issue, especially with people who've been single a long
time. I can't tell you how many times my counseling
clients have been shocked when I mention that, in a good
relationship, they can expect to get their way maybe
one-quarter of the time. The typical reaction is, "Wait
a minute, whose side are you on?"
to explain that, in a close, stable relationship, each
partner gets his or her way about one-quarter of the
time, because about half the time, you wind up
compromising and no one "wins." In a good relationship,
of course, the love and fulfillment you get far
outweighs the autonomy you lose, so compromises come
easily and happily.
relationship has its spats. Psychologists once thought that
the best cure for anger was to get it out in the open and
say what you think. Today, we know that letting anger out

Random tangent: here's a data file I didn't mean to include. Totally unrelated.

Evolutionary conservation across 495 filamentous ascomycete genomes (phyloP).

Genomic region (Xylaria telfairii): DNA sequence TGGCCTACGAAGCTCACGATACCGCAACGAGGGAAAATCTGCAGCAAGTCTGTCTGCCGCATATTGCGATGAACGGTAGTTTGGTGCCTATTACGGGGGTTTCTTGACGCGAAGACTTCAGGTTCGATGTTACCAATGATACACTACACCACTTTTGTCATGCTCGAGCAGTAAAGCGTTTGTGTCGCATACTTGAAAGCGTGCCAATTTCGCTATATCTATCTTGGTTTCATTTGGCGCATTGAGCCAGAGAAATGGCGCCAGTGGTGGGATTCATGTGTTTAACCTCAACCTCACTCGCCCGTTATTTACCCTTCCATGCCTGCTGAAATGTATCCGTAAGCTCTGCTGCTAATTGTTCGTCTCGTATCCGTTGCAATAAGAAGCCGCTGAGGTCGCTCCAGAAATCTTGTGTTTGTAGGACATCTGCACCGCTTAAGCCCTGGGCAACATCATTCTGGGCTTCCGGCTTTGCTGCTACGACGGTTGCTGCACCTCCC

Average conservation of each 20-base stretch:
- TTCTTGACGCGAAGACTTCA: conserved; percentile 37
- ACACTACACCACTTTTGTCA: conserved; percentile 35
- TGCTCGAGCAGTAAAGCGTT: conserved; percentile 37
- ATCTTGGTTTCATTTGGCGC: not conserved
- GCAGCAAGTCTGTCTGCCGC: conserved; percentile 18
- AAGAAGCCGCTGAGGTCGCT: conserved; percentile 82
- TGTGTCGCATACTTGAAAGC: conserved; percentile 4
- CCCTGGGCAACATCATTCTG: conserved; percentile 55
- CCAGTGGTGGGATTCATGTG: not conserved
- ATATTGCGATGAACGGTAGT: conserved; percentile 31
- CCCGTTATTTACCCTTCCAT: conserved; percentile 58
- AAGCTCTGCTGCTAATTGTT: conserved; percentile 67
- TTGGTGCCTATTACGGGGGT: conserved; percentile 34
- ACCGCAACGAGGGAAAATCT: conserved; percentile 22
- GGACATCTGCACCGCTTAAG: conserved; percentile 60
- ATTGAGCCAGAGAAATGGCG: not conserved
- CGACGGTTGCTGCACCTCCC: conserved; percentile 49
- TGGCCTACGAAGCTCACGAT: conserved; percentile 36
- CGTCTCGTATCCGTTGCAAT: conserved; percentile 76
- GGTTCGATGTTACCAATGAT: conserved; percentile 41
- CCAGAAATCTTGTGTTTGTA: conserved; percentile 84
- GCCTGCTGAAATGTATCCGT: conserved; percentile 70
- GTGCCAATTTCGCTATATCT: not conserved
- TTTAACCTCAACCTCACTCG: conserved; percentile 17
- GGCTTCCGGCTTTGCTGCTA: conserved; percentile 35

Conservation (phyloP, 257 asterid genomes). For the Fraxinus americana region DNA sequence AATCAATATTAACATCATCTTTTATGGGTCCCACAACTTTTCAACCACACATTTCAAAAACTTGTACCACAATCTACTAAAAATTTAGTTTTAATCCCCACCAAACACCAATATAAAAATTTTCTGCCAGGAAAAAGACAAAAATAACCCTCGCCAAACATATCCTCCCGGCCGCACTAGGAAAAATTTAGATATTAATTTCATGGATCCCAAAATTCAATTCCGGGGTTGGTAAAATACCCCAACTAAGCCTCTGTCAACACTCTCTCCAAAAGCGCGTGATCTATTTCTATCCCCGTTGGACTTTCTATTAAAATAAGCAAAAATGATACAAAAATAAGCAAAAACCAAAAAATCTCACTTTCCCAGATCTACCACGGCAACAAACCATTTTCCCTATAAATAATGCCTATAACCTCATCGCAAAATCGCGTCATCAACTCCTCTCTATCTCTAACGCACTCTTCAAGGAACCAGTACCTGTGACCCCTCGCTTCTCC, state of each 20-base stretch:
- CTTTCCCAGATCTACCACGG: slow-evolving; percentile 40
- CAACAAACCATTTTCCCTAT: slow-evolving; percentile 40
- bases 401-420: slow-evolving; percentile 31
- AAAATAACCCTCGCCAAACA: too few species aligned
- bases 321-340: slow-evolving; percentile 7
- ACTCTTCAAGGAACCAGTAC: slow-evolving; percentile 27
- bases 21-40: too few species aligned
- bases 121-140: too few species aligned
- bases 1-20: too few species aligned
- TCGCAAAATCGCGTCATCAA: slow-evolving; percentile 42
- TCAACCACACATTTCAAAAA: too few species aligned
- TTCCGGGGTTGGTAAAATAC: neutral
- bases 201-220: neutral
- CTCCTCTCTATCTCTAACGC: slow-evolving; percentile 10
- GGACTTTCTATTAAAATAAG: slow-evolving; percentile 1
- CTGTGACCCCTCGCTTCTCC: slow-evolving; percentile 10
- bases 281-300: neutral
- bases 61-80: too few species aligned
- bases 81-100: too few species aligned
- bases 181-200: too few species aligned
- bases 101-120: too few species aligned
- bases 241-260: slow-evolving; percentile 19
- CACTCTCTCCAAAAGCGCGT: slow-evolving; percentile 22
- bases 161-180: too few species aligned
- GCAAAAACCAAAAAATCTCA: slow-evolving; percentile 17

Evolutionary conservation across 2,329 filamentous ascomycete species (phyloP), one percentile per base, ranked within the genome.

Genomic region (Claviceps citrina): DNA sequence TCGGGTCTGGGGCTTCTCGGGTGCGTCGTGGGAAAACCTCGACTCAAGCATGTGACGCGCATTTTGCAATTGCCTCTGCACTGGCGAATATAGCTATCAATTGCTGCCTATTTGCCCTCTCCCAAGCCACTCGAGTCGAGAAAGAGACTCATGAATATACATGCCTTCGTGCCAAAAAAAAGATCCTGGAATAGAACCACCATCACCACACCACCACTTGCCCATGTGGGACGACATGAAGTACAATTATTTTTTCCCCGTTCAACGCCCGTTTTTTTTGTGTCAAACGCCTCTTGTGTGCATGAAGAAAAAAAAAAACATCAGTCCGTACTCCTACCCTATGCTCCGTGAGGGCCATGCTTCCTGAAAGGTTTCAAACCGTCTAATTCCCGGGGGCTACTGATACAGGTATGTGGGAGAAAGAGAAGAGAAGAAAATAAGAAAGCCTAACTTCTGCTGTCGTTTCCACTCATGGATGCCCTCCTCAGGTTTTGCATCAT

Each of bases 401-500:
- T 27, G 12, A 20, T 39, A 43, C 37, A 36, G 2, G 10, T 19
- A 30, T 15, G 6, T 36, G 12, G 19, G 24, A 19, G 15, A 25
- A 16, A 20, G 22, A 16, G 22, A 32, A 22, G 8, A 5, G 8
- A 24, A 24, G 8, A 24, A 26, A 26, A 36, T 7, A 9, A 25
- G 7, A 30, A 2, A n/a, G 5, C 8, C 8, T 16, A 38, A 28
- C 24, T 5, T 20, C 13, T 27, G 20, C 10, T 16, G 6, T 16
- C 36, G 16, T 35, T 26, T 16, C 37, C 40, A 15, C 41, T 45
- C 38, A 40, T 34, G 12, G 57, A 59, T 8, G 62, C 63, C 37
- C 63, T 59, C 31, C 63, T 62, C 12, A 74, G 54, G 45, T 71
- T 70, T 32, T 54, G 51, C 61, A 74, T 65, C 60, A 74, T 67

does not necessarily make you feel better. If the battle is
with a loved one, it makes you feel worse.
been with someone for a while, you begin to know what things
will start a fight. With my husband, the ex-race car driver,
all I have to do is criticize his driving. That's guaranteed
to start a battle. Knowing how to set him off means I have a
choice, to fight or not. You too will have a choice in your
relationship. Be aware when you choose to start a fight.
disagreement becomes a bitter dispute over who's right and
who's wrong, things are said that you can't take back. Harsh
words spoken in anger are remembered long after, corroding
the relationship. Frequent battles embitter the fighters. No
matter who wins, both bear the scars.